Gunmen from Hizbul Islam head for Somalia’s southern port of Kismayu October 1, 2009. Rival Islamist rebels battled in southern Somalia’s Kismayu port on Thursday, killing at least 20 people and the fighting threatened to spread to other parts of the failed Horn of Africa state.
United Nations officials say Somalia has not been in such perilous shape since the central government collapsed in 1991 and is in desperate need of help.
But right now that help is being delayed, they say, at least partly because the American government is worried that its aid is going to feed terrorists.
American officials are concerned that United Nations contractors may be funneling American donations to the Shabab, a Somali terrorist group with growing ties to Al Qaeda.
American officials are increasingly concerned that the Shabab and their allies are working with Al Qaeda to turn Somalia into a factory for global jihad.
Some Somali-Americans have already joined the Shabab as suicide bombers, raising the prospects that one day men like these could exploit their American citizenship and return to the United States to wreak havoc.
The Shabab have been waging a vicious guerrilla war against Somalia’s transitional government, which has grass-roots support and foreign backing, but is hobbled by a weak and untrustworthy military.
While the transitional government struggles to establish itself, United Nations officials say they have no choice but to work with local Shabab commanders to distribute critically needed aid, like 110-pound bags of sorghum, tins of vegetable oil, plastic sheeting and medical supplies, in Shabab-controlled areas.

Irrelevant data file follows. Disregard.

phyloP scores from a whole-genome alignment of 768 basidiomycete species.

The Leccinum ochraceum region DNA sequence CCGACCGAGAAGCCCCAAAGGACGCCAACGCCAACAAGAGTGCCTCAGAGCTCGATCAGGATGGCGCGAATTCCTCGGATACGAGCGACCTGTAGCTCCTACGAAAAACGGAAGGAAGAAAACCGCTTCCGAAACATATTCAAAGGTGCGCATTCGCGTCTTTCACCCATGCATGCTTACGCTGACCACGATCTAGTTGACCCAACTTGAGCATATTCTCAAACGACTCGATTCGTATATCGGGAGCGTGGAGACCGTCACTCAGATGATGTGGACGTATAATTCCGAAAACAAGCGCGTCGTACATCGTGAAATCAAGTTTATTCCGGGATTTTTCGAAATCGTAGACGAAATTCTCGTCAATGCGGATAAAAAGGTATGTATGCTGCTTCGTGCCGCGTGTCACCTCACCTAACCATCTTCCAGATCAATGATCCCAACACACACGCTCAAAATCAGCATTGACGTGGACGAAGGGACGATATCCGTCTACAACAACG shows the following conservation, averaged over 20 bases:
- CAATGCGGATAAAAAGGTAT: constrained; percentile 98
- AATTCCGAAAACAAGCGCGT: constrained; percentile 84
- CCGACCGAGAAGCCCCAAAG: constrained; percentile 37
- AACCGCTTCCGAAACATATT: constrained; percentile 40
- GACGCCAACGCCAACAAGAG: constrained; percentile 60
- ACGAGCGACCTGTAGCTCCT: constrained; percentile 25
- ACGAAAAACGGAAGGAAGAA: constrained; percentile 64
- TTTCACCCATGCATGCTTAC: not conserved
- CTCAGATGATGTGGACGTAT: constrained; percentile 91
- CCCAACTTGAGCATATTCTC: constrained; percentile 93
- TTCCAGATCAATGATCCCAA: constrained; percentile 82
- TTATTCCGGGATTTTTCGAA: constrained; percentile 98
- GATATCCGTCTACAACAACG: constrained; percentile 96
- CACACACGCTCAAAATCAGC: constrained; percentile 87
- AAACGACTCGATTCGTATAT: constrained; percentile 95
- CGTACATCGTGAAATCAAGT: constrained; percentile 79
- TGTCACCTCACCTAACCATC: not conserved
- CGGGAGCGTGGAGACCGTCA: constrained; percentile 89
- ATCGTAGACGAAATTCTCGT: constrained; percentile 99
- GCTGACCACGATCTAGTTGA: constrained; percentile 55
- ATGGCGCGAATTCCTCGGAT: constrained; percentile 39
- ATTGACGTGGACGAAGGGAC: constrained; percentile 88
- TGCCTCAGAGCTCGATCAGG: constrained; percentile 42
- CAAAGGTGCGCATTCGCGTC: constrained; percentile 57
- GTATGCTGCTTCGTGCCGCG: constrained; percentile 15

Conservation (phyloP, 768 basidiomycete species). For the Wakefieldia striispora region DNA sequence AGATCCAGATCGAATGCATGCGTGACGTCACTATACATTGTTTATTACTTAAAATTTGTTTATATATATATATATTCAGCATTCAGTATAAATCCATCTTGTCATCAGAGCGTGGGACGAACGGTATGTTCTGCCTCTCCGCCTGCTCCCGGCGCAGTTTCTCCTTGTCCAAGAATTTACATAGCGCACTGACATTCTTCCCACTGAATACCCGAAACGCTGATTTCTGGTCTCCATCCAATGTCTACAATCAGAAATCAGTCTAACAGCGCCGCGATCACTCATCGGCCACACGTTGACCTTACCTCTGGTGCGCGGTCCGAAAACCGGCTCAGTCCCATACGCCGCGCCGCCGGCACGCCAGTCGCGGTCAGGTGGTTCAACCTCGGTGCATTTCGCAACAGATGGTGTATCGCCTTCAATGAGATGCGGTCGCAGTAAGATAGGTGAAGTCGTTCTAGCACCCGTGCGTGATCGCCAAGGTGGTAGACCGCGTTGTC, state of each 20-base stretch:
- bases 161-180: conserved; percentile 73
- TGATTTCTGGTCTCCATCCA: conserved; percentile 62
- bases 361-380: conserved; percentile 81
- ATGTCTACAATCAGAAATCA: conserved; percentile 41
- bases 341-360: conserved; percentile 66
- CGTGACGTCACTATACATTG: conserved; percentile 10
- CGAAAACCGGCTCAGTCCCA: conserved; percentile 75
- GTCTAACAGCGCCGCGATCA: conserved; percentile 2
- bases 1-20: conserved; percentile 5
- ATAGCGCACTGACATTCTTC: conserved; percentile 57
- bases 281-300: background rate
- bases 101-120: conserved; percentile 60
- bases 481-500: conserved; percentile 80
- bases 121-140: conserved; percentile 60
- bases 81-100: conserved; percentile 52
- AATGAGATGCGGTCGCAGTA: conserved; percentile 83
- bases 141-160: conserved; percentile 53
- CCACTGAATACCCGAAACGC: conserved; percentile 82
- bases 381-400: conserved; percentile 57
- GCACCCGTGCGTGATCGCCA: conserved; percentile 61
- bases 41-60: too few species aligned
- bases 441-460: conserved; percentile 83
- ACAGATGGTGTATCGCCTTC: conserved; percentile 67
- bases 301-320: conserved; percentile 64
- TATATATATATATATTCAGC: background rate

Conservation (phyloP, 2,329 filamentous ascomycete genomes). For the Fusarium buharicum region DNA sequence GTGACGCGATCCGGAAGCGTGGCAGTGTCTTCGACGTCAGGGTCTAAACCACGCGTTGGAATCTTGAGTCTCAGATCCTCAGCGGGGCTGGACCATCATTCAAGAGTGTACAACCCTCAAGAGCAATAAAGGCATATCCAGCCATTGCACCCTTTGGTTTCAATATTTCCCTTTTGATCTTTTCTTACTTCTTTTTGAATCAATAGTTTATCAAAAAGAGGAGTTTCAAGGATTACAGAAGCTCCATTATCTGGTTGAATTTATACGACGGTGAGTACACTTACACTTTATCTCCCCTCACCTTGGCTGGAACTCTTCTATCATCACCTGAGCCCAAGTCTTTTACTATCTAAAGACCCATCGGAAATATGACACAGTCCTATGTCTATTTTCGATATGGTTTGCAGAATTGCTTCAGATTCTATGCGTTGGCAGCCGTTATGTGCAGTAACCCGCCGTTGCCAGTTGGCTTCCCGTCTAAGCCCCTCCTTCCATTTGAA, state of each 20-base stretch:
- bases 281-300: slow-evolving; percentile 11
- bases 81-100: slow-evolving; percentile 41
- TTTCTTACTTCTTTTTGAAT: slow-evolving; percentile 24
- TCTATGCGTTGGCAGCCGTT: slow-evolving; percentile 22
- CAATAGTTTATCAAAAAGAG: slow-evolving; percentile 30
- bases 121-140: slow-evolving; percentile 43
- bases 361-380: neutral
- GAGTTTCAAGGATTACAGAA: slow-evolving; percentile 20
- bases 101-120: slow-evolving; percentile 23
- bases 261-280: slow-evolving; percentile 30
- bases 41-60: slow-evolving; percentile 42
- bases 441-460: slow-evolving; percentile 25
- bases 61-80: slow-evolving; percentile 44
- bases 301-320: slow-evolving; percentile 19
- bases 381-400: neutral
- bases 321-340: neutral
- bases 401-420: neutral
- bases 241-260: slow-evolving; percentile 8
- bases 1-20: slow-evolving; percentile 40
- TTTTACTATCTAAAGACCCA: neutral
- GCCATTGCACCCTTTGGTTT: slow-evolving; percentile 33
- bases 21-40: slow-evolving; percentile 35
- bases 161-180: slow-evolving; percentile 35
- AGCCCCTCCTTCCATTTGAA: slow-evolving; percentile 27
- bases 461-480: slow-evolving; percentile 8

But are United Nations contractors actually helping the Shabab fight their war? Preliminary information from a continuing United Nations investigation indicates that some of the biggest Somali contractors hired by the United Nations World Food Program may be sharing their proceeds with the Shabab or their allies, or, at a minimum, turning a blind eye when militants steal sacks of American-donated grain and sell them on the open market to get money for guns.
“We know W.F.P. contractors have been diverting food to the Shabab,” said one official close to the investigation, who was not allowed to speak publicly. “And we’re talking about millions of dollars of food.”
World Food Program officials have been tight-lipped about the allegations. Peter Smerdon, a spokesman for the agency in Kenya, said the World Food Program was conducting its own separate investigation and “taking immediate actions to increase security at W.F.P. warehouses and other distribution points.”
Because Somalia is so dangerous, especially for foreigners, it is extremely difficult for international aid agencies to closely monitor operations inside the country, especially since most of the agencies are based hundreds of miles away in Kenya.
Somali businessmen, with thin résumés and fat contracts, are given enormous leeway in how they carry out their multimillion-dollar aid duties. On top of that, there is no national banking system, so the United Nations is left with an informal money transfer network to move hundreds of millions of dollars of cash.
A former fetus, the “wordsmith from nantucket” was born in Phoenix, Arizona in 1968. Adopted at birth, wordsmith grew up a military brat. He achieved his B.A. in English from the University of California, Los Angeles (graduating in the top 97% of his class), where he also competed rings for the UCLA mens gymnastics team. The events of 9/11 woke him from his political slumber and malaise. Currently a personal trainer and gymnastics coach.
The wordsmith has never been to Nantucket.